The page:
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Tess of the D'Urbervilles (Mass Market)
An intimate portrait of a woman, one of literature's most admirable and tragic heroines...
Tess Durbeyfield knows what it is to work hard and expect little. But her life is about to veer from the path trod by her mother and grandmother. When her ne’er-do-well father learns that his family is the last of a long noble line, the d’Urbervilles, he sends Tess on a journey to meet her supposed kin—a journey that will see her victimized by lust, poverty, and hypocrisy. Shaped by an acute sense of social injustice and by a vision of human fate cosmic in scope, her story is a singular blending of harsh realism and poignant beauty. Thomas Hardy created in Tess not a standard Victorian heroine but a woman whose intense vitality shines against the bleak backdrop of a dying way of life. The novel shocked contemporary readers with its honesty and remains a timeless commentary on the human condition.
With an Introduction by Marcelle Clements
About the Author
Born on Egdon Heath, made famous in his novels, Thomas Hardy (1840-1928) worked as an architect for several years. But poetry, which he wrote in his spare time, would prove his first and last literary love. By 1874, he was convinced that he could earn his living as an author and retired from architecture, married, and devoted himself to writing. An extremely prolific novelist, Hardy produced an important book every year or two. In 1896, disturbed by the public outcry over taboo subjects broached in his greatest novels, Tess of the D'Ubervilles and Jude the Obscure, he announced that he would write only poetry. In later years, he was bestowed many honors and, upon his death, was buried with much ceremony in Poet's Corner, Westminster Abbey.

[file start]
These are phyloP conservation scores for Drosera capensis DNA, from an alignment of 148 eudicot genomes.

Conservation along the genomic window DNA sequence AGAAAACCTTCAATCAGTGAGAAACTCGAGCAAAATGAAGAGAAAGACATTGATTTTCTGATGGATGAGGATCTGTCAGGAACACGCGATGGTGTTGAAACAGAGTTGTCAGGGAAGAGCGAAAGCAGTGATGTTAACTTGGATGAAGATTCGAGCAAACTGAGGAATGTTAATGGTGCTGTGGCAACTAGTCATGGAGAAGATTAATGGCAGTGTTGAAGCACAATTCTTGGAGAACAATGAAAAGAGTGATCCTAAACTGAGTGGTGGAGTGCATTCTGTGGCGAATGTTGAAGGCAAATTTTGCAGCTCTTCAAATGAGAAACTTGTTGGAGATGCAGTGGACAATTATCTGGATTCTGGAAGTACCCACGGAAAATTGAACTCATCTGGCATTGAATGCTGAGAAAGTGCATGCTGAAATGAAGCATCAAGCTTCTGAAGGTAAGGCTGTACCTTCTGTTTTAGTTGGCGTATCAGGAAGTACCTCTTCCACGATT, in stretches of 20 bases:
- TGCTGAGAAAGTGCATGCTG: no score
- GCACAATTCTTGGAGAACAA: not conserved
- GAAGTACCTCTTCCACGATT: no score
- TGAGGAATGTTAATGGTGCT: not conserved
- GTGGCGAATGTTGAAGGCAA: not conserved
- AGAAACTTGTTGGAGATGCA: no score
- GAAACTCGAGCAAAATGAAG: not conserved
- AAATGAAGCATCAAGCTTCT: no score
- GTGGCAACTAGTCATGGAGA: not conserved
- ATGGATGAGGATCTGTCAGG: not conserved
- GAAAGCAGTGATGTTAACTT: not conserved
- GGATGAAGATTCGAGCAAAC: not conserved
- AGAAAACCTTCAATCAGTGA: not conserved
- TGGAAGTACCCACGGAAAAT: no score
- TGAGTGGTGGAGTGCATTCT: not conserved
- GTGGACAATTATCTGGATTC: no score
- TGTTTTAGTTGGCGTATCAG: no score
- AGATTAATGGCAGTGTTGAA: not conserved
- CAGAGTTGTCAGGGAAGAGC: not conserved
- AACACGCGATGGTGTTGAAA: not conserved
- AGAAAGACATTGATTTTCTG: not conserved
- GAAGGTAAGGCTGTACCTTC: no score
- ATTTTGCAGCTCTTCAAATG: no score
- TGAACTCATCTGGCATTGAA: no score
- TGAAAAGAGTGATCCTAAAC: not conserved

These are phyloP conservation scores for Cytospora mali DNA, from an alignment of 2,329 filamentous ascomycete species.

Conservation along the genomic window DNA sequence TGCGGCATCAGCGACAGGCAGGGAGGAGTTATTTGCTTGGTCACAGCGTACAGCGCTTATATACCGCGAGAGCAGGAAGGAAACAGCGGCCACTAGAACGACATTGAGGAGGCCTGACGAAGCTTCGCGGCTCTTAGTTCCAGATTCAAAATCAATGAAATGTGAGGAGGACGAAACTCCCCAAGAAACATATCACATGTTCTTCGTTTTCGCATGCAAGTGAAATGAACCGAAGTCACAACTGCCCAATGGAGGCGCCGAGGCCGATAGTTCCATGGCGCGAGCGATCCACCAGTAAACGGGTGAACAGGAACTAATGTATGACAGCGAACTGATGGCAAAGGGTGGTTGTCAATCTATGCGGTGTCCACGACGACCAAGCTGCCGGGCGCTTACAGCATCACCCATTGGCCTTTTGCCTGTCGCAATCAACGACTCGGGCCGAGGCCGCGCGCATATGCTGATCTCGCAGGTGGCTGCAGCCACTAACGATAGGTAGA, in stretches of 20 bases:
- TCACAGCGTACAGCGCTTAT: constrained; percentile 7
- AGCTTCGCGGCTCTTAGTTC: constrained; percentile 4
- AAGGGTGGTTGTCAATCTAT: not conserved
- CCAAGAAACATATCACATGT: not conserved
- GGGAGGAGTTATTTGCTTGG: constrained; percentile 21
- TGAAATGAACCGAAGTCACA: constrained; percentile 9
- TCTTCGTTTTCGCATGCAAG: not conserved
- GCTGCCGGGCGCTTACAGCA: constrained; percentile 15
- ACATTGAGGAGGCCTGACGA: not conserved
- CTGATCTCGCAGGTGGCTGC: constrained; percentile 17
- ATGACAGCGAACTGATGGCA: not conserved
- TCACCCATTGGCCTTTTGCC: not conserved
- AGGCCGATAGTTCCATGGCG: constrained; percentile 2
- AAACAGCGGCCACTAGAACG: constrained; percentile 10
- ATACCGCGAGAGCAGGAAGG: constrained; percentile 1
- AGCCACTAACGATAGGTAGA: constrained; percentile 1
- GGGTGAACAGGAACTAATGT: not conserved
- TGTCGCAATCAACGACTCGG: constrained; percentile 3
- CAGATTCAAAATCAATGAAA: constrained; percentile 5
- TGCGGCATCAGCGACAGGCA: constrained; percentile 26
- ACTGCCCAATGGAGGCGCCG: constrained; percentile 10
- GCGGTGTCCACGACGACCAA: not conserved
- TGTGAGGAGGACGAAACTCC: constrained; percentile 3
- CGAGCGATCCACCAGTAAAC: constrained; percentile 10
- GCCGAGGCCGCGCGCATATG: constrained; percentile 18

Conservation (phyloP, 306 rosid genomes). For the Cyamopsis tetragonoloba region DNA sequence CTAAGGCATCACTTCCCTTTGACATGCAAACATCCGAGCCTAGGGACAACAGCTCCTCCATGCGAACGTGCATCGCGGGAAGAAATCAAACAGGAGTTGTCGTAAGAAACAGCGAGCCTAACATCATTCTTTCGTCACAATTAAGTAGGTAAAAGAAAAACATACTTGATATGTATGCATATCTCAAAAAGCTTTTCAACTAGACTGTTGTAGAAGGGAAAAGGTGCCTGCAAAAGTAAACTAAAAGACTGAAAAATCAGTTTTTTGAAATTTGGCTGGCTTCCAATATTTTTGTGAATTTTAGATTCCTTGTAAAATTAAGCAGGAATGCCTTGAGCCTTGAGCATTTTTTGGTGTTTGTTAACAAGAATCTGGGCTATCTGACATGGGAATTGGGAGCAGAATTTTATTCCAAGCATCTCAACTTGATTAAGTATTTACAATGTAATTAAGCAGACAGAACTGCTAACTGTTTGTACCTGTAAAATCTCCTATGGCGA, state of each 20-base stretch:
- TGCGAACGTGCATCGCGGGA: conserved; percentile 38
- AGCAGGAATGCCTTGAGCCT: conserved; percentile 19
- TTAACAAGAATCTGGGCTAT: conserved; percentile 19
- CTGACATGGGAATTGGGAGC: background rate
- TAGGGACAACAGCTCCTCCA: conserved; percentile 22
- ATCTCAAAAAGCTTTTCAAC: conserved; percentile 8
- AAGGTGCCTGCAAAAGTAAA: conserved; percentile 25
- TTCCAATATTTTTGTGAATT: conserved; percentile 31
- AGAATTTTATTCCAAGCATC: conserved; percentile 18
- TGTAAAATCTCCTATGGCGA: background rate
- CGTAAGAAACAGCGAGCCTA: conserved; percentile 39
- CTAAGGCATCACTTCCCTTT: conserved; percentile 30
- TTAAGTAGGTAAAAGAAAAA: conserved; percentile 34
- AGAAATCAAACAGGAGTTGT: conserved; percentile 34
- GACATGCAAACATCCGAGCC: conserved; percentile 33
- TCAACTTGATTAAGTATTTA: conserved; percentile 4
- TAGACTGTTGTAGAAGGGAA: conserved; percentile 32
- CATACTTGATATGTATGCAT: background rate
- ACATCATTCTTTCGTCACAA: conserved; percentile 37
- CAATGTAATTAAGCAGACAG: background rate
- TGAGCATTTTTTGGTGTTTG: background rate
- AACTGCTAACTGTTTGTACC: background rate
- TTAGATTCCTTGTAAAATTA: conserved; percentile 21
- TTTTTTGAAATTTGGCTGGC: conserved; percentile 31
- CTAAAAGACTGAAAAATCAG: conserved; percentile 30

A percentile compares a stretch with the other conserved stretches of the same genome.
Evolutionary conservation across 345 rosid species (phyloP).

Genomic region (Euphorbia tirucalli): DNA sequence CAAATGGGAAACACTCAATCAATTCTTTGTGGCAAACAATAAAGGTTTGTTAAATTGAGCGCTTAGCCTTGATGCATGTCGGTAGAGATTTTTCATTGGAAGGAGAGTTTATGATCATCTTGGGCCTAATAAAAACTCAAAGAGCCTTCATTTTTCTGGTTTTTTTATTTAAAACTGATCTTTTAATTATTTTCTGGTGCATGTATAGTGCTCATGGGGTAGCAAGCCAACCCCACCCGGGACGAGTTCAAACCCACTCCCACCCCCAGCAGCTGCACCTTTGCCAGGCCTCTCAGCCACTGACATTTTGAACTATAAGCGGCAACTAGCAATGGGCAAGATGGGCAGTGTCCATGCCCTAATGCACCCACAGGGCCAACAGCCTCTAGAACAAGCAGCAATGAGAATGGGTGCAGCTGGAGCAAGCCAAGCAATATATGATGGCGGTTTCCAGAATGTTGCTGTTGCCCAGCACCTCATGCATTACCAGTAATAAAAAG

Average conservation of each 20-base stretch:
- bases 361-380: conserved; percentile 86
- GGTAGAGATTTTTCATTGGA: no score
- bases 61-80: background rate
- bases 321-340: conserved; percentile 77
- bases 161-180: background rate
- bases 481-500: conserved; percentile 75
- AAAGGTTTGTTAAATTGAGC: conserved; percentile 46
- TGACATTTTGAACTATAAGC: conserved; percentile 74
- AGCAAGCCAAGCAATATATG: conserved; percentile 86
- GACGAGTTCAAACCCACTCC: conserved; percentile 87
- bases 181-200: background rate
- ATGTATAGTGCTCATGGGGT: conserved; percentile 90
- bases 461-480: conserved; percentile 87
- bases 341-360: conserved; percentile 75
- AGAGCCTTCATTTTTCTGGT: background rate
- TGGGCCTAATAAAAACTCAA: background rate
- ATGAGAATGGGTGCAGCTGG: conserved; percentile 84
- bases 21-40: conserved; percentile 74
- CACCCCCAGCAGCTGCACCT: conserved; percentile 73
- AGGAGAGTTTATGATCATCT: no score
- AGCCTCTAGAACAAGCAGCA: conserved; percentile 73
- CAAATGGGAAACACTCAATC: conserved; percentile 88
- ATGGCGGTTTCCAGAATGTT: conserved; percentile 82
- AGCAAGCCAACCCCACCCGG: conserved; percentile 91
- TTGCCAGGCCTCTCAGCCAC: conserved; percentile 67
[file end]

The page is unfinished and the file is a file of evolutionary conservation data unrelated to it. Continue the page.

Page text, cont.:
Marcelle Clements is a novelist and journalist who has contributed articles on culture, the arts, and politics to many national publications. She is the author of two books of nonfiction, The Dog Is Us and The Improvised Woman, and the novels Rock Me and Midsummer.
“What a commonplace genius he has; or a genius for the commonplace—I don’t know which.”—D. H. Lawrence
“The greatest tragic writer among English novelists.”—Virginia Woolf